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Clydesdales/Athenas (200+ lb / 91+ kg) Looking to lose that spare tire? Ideal weight 200+? Frustrated being a large cyclist in a sport geared for the ultra-light? Learn about the bikes and parts that can take the abuse of a heavier cyclist, how to keep your body going while losing the weight, and get support from others who've been successful.

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Old 01-04-07, 01:41 PM   #1
N_C
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Fat but fit.

Most if not all of us here in this forum are a Clydesdale in some respect or another. Some are not over weight but have a large body structure & some are over weight. I am overweight, therefore I'm a clydesdale.

This past summer I was told one day I am what is considered fat but fit. The person who said this is not overweight, does not smoke & eats pretty healthy, but does not exercise, (lucky bastard). He's a good friend of mine.

I stated I do not see how I can be fat & fit at the same time. Typically doesn't fit mean you're not overweight? He said no, not necessarily. I just said ok & shrugged my shoulders. He said let's prove it & wanted to bike race against me. We found 2 road bikes same make, model, style, etc. & did a 5 mile race with a steep climb. I smoked him. At first I thought he was taking it easy on me until he crossed the finish line. I then understood what he meant & I'm about twice as heavy as he is.

Do any of you believe the notion of fat but fit? Obviously it was proven to me because I had doubts. But what is your opinion on it?
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Old 01-04-07, 02:00 PM   #2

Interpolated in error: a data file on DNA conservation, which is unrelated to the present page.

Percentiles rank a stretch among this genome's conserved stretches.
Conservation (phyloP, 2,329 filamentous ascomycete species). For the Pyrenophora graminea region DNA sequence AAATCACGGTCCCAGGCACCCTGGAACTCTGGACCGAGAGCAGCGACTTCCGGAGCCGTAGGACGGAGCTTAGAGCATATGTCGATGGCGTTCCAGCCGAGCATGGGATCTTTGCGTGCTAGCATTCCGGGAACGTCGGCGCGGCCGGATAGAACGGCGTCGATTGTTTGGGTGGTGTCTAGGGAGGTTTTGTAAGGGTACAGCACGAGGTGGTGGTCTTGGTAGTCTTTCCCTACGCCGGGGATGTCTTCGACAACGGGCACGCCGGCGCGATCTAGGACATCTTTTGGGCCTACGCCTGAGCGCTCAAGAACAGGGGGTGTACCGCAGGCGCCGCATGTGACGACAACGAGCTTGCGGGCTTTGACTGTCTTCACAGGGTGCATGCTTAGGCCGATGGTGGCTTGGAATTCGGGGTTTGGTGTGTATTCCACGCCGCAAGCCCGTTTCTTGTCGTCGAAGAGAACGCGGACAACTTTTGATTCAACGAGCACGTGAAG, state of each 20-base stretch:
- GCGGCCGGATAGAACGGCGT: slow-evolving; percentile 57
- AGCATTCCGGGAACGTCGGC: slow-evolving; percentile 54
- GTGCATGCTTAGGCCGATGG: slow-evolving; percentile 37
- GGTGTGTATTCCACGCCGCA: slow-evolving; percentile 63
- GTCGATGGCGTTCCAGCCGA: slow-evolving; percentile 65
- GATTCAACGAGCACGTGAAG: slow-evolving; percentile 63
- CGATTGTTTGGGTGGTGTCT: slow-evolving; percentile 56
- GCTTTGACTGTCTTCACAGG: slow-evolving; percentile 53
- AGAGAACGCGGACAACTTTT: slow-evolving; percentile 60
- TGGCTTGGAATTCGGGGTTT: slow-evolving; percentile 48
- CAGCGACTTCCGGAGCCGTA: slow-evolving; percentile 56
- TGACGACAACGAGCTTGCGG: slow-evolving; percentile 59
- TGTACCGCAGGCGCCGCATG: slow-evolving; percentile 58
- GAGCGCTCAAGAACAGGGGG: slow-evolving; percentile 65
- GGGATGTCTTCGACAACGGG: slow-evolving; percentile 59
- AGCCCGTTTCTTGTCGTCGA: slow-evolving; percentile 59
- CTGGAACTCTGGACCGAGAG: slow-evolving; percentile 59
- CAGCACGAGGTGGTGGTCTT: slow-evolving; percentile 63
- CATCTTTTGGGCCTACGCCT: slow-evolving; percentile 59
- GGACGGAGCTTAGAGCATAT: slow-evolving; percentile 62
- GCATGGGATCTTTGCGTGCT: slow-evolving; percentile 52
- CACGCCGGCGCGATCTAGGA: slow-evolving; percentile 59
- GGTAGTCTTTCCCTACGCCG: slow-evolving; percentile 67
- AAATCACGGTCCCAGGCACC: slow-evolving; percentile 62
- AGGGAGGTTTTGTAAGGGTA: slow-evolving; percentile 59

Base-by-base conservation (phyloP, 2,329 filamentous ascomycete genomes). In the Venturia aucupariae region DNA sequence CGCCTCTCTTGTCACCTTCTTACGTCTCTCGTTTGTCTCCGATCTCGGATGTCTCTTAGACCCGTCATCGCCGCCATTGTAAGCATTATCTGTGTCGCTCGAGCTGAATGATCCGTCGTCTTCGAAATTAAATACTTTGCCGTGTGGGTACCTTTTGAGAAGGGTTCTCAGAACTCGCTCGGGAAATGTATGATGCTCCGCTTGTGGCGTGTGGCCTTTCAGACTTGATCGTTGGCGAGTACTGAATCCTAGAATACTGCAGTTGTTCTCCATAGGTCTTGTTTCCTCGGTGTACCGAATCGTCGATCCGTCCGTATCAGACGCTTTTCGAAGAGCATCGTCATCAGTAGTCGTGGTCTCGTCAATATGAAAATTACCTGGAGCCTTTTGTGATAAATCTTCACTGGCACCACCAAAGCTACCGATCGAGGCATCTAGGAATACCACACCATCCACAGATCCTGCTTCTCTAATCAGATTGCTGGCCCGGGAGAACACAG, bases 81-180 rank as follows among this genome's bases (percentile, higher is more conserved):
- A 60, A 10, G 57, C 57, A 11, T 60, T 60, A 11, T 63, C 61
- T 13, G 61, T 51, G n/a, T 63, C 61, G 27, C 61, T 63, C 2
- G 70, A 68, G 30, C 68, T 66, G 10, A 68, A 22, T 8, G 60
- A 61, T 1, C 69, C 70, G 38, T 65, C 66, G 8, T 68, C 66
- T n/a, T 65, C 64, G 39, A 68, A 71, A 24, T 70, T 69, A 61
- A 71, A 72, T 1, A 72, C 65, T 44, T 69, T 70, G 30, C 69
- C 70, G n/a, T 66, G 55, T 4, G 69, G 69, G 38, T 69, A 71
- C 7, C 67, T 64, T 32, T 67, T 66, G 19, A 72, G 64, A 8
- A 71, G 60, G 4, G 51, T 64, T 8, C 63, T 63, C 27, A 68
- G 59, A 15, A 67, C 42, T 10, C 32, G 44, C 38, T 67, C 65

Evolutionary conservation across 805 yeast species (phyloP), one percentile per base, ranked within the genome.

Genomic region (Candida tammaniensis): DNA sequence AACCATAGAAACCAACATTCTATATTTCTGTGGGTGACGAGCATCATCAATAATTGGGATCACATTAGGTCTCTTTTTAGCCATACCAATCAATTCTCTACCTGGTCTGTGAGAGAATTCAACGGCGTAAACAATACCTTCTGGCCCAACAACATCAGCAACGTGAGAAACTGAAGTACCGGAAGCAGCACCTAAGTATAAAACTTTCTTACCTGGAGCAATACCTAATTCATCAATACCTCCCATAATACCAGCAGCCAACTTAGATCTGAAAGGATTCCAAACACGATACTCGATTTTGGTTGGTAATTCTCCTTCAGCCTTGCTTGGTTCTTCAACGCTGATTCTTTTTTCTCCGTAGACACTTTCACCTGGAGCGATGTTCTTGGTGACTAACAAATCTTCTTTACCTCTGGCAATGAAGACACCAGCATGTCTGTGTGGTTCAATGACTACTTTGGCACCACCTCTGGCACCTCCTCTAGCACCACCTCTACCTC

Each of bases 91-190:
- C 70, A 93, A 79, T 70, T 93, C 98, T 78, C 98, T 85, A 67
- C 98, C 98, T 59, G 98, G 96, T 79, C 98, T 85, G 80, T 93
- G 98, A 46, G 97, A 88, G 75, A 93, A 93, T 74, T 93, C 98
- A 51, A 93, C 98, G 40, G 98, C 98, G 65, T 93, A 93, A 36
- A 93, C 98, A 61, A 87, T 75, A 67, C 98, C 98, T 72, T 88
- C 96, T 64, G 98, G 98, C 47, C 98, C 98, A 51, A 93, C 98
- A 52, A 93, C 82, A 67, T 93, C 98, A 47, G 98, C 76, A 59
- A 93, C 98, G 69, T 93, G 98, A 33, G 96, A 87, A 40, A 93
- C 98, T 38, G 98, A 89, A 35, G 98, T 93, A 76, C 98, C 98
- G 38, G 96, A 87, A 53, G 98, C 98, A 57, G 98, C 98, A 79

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to me personally, fit is being able to run a mile under 10 min, bench pressing more than my body weight, being able to do at least 15 pull ups, and 30 push ups. but thats just me. im 6'4"ish and hovering between 260-280 and people think i dont weigh anything above 220. I consider myself overweight. I think someone can be overweight and fit, although i cant do all said above, muscle does weigh more than fat.
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Old 01-04-07, 02:03 PM   #3
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Quote:
Originally Posted by N_C
Most if not all of us here in this forum are a Clydesdale in some respect or another. Some are not over weight but have a large body structure & some are over weight. I am overweight, therefore I'm a clydesdale.

This past summer I was told one day I am what is considered fat but fit. The person who said this is not overweight, does not smoke & eats pretty healthy, but does not exercise, (lucky bastard). He's a good friend of mine.

I stated I do not see how I can be fat & fit at the same time. Typically doesn't fit mean you're not overweight? He said no, not necessarily. I just said ok & shrugged my shoulders. He said let's prove it & wanted to bike race against me. We found 2 road bikes same make, model, style, etc. & did a 5 mile race with a steep climb. I smoked him. At first I thought he was taking it easy on me until he crossed the finish line. I then understood what he meant & I'm about twice as heavy as he is.

Do any of you believe the notion of fat but fit? Obviously it was proven to me because I had doubts. But what is your opinion on it?
when your exercise doesn't require you to move your mass like running or stair climbing, etc. -- I think the overweight but active people compare favorably to inactive people regardless of their weight.

But ultimately, this is a meaningless victory.

I don't mean this as harshly as it sounds.

But take me, I'm very fit for a big fat bastard, but if I don't get my weight down, I'm not going to see my kids get old. I can ride ten centuries this year and log 5,000 miles but if I am still over 300 pounds next January, my year will have been an abject failure to me. (Hell, if I am still looking ahead to 250 I will not consider 2007 to have been a success.)